A Day in Portland: Where to Eat and Drink

By Jen Stevenson | July 28, 2015
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portland skyline with mt hood in distance
The Portland, OR skyline with Mt. Hood in the distance. Photo: Wikimedia Commons, Amateria1121

Here in Portland, good food isn’t simply a necessity, it’s a way of life. So when visiting the beautiful, evergreen City of Roses, be sure to leave plenty of room in your itinerary for eating…or better yet, just plan your trip around it. From the food cart pods offering a one-stop crash course in international cuisine, to the farmers’ markets teeming with sustainably-grown local produce, to the farm-to-table restaurants tucked away in Portland’s many charismatic neighborhoods, you’ll have no shortage of memorable meals as you explore this uniquely delicious city, fork first. 

Edible Feast has teamed up with Expedia to offer a West Coast food and drink tour with stops in Seattle, Portland, Marin & Wine Country, San Francisco, Monterey Bay, Santa Barbara, San Diego and Reno Tahoe. Here are a few of Edible Portland’s must-visit picks if you have a day to spend.

Tour Portland in photos.

eggs at tasty n alder
Brunch at Tasty N Alder Photo: Jen Stevenson

Stumptown Coffee + Tasty n Alder Once properly caffeinated at iconic local roaster Stumptown Coffee’s hip Ace Hotel shop (1026 SW Stark St.), join the brunch crowd at Tasty n Alder (580 SW 12th Ave.) where hearty plates of tasso hash, flaky biscuits, and lemon ricotta pancakes drenched in Oregon blackberry syrup will fortify you for a morning of exploring Washington Park, home to the world-famous International Rose Test Garden and lush Japanese Garden. Or, stick around downtown’s West End district and shop the indie boutiques.

quin candy lollipops
Quin Candy’s hand-made pinot noir lollipops Photo: Jen Stevenson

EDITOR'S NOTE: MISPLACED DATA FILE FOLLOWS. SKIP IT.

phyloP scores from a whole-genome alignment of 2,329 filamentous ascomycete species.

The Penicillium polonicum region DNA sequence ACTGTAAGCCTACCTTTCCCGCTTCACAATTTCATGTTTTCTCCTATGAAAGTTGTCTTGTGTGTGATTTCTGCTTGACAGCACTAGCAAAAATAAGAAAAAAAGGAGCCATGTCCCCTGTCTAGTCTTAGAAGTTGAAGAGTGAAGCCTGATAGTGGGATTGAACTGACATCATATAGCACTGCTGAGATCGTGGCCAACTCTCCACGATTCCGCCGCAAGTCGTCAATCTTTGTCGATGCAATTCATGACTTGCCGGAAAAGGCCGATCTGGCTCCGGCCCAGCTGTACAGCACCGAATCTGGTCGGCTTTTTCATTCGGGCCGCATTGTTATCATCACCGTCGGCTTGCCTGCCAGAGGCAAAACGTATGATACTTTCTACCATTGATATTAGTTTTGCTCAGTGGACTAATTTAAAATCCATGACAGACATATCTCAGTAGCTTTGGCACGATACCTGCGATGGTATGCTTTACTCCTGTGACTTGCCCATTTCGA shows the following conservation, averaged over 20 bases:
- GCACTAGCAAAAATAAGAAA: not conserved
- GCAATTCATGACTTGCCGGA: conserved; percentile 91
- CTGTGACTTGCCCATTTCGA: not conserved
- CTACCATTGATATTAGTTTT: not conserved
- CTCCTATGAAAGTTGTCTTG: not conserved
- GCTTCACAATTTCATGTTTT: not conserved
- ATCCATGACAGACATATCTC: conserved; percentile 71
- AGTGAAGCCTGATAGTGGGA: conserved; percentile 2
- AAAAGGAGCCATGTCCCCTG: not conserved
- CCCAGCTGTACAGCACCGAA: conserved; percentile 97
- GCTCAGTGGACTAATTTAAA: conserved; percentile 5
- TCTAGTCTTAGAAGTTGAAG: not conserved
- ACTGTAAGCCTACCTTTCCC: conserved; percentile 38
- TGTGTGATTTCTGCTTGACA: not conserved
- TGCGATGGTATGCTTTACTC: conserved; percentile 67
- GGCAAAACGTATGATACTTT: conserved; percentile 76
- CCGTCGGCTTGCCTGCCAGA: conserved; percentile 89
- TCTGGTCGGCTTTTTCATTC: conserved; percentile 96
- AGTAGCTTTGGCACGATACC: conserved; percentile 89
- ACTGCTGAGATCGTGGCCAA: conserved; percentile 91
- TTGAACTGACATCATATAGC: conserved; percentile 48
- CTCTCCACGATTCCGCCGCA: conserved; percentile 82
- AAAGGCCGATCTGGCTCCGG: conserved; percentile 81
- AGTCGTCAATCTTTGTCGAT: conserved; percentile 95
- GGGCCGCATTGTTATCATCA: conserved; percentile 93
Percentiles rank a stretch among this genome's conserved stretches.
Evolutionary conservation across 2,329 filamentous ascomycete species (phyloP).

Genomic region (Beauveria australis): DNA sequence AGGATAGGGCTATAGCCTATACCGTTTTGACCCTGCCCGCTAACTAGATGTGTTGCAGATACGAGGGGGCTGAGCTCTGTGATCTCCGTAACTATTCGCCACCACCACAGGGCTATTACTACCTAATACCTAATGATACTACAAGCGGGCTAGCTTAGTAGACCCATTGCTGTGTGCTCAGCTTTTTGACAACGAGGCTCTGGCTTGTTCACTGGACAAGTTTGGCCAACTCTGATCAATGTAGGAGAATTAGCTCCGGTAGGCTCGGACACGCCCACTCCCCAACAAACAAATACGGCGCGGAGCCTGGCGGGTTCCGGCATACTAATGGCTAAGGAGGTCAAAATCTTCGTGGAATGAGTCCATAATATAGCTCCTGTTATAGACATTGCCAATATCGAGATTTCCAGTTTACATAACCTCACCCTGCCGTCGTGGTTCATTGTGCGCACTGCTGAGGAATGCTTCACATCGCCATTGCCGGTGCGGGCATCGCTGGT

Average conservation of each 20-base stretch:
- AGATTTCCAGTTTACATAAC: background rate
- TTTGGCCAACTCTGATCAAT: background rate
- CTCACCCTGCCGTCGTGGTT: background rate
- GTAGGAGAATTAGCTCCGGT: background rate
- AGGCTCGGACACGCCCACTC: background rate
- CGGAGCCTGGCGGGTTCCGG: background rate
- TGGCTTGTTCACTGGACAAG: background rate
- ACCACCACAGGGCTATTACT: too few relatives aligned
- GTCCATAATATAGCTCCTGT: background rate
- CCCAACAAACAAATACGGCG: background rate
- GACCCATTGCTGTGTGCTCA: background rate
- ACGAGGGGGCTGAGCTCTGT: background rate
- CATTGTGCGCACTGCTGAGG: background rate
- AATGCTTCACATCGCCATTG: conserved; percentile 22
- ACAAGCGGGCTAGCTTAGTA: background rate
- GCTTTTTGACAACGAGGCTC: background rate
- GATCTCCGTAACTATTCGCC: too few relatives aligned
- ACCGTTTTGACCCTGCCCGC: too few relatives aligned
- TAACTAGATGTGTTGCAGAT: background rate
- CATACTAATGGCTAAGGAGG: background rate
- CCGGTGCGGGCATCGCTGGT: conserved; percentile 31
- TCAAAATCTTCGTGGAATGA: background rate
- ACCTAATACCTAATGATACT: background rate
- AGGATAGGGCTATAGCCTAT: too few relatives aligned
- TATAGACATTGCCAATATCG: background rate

Union Way Once you’ve found this modernist retail arcade’s elusive entrance (Union Way 1022 W. Burnside St.), do all your souvenir shopping in one short stroll—pick up Portland-made Danner boots, Will Leather Goods’ sturdy totes (perfect for your Portland Farmers’ Market haul), and Quin Candy’s hand-made apricot gumdrops, popcorn caramels, and pinot noir lollipops. On the way out, stop at Little T Baker for a Best of Oregon cookie, studded with chunks of bean-to-bar Woodblock Chocolate. 

radish smørbrød at maurice
Oregon bay shrimp and radish smørbrød at Maurice Photo: Jen Stevenson

Maurice After getting lost for a while in the generously-stocked cookbook aisles of legendary Powell’s Books, cross the street to chef Kristen Murray’s tiny alabaster atelier, just the spot for a leisurely fika. Maurice’s (921 SW Oak St.) simple, winsome aesthetics, inspired by Murray’s Scandinavian roots, make the perfect backdrop for her equally comely food. Watch from the marble bar as everything is made by hand in the open kitchen, then snack on exquisite dishes like the gooseberry and celery leaf soup and Oregon bay shrimp and radish smørbrød topped with dill fronds. 

chicken at olympic provisions
The incomparable chicken at Olympic Provisions. Photo: Jen Stevenson

Olympia Provisions Hop the downtown streetcar and ride through the Pearl District, an urbane enclave rife with boutiques, breweries and bakeries (suggested pit stop: Nuvrei Bakery for fresh croissants baked hourly). From the NW Northrup and 18th Avenue station, it’s a short walk to Olympia Provisions (1632 NW Thurman St.) for lunch. First impressions of this bright, bustling neighborhood gem, well hidden down a quiet Alphabet District side street, are that meat reigns supreme, but the beautiful seasonal salads hold their own. After a charcuterie board, Little Gem lettuces with house-pickled beets, and the incomparable rotisserie chicken, stop by the butcher case and stock up on Olympia’s signature salamis, handmade right in Portland using Oregon pork and freshly ground spices.

tea sampler at smith tea maker
Tea sampler at Smith Tea Maker. Photo: Jen Stevenson